A Testament to the True Tekhelet

Print Friendly, PDF & Email

by Efraim Vaynman

I welcome the comments of Dr. Sterman to my recent essay “Tekhelet: Color Perception or Apprehension”. There were many issues I did not have a chance to address in my original article and his critique has given me the opportunity to address those remaining issues and present a fuller picture of why I believe that tekhelet was violet colored.

But first, I must agree with the sentiments of Rabbi Tavger and Dr. Sterman that tekhelet since its inception has always engendered conflict. In particular, the modern renaissance of tekhelet exposed a deep epistemological division between the supporters and the detractors for the revival of tekhelet. Those differences bubbled up right from the very beginning when Rabbi Gershon Hanoch Leiner first raised the idea of reviving the mitzvah of tekhelet, a mitzvah that had been lost for over a thousand years. Many opposed the idea fundamentally. Midrash states emphatically that God had taken tekhelet and hid it away. Who then are we to find it?  Any such attempts are futile. Others contended that so as long as we don’t have a living tradition of what the Hilazon snail was and how to produce the tekhelet dye the mitzvah could never be revived.

Rabbi Leiner and those that supported the search for tekhelet were less deterministic.  They believed that God had caused tekhelet to be lost but that it was our job to find it, particularly as we are of on the eve of messianic times. However, Rabbi Leiner himself had his own epistemological limitation. He believed that the rabbinic corpus held within it all of the knowledge needed to bring back tekhelet. After surveying and analyzing the rabbinic corpus all that was left to do was to go to the aquarium and pick out the sea creature that best fit the description found in the Talmud.

Rabbi Herzog took a dramatically different approach. He analyzed the topic from every which way he could, philologically, historically, archeologically, and textually, using every body of knowledge to best inform his opinion. Supporters of the tekhelet from the Murex trunculus adopt this approach and have built on it by adding research in various fields such as chemical analysis. Those that oppose it question not just if it is possible for us to revive the mitzvah but even if theoretically possible question if these methodologies can be admitted into the halakhic discourse. There remain deep epistemological differences between those that support tekhelet and those that don’t.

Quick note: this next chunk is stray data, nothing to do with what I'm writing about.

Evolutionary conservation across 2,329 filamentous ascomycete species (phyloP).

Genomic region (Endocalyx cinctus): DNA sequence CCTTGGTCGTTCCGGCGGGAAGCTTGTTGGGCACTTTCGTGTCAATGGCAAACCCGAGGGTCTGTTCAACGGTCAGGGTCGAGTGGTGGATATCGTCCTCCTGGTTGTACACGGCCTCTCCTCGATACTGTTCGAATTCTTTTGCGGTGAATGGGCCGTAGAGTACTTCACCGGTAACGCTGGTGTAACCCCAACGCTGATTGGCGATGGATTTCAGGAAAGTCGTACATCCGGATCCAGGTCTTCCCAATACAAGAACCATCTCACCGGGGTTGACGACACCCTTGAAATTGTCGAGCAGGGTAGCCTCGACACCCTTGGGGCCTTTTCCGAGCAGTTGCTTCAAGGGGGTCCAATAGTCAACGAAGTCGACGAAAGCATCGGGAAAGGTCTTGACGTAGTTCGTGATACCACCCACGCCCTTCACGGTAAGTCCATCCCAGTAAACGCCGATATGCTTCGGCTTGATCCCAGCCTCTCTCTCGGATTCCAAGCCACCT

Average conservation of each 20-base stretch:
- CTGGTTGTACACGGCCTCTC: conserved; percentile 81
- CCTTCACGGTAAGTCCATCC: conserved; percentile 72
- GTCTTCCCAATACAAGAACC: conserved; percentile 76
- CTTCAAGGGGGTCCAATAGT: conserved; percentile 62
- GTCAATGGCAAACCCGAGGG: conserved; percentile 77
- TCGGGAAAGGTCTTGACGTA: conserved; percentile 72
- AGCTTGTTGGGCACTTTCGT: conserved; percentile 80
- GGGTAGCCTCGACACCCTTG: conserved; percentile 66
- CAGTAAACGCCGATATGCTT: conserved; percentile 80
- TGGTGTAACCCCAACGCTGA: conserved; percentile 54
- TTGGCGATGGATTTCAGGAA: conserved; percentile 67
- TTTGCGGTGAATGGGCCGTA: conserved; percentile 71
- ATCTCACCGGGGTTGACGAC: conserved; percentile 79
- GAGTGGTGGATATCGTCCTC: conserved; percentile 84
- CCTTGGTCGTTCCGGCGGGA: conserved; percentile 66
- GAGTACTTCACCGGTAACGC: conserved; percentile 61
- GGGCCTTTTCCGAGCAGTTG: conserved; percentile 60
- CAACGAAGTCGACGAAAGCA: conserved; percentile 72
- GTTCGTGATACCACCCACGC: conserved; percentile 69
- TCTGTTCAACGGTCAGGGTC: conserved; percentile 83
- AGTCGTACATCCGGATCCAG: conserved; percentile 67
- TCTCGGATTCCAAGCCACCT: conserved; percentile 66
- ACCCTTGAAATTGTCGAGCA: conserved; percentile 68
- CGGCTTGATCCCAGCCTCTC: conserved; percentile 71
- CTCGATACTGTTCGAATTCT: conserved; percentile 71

Supporters of Murex trunculus-derived tekhelet can generally be assumed to be supporters of the academic approach of Rabbi Herzog. I find it ironic that these very supporters are bringing proofs that tekhelet is sky-blue which are not academically sound.

Rambam

Dr. Sterman was careful with his words. He writes that by “taking the plain and straightforward reading of his [Rambam’s] words” it is clear that Rambam believed tekhelet was sky-blue. He further claims that this position is also stated by Rambam’s son. However, this simple reading of Rambam has long been discredited by Dr. Zohar Amar. 1)Zohar Amar, “Givan haTekhelet al pi haRambam” HaMa’yan, 52:2 (5772), pp. 77-87. He later published an expanded version in a chapter of his book, haArgaman, ch. 6, p. 175-205.

Dr. Sterman does not translate Rambam’s words, leaving the reader to translate them roughly as “the middle of blue”. He also quotes a defective version of Rambam that adds the word שמש, which is absent in the most reliable versions of Rambam. 2)Oxford manuscript (Hunt. 80) ad loc.  Dr. Amar writes at length to prove that Rambam thought tekhelet was blackish-gray or perhaps a very dark blue with a grayish tinge. It is impossible to summarize the entire article in a few lines but the crux of it is that כוחל does not mean blue but a dark colored eye pigment. 3)Not to be confused with כחול (which appears in some versions), the word used in modern Hebrew for blue. Even כחול means a blackish pigment and it was only under Arabic influence that it took on a new meaning for blue. Amar writes that Rambam himself refers to the כחל eye pigment that was dark and not blue. פתוך, which in Rambam means a mix of colors, is used to describe the shade of grayness. Dr. Amar also addresses the comments of Avraham the son of Rambam in their original Arabic and similarly concludes that the color to which he refers is a dark gray, the color of clouds on a stormy day. 4)The description is found in his Hamaspik leOvdei Hashem (Ktav Kephia Ela’avdin), ed. Nissim Dana, Ramat Gan (1989), p. 273.  Amar is unsure about Avraham’s comments in his Torah commentary. He entertains the possibility that here he disagrees with his father.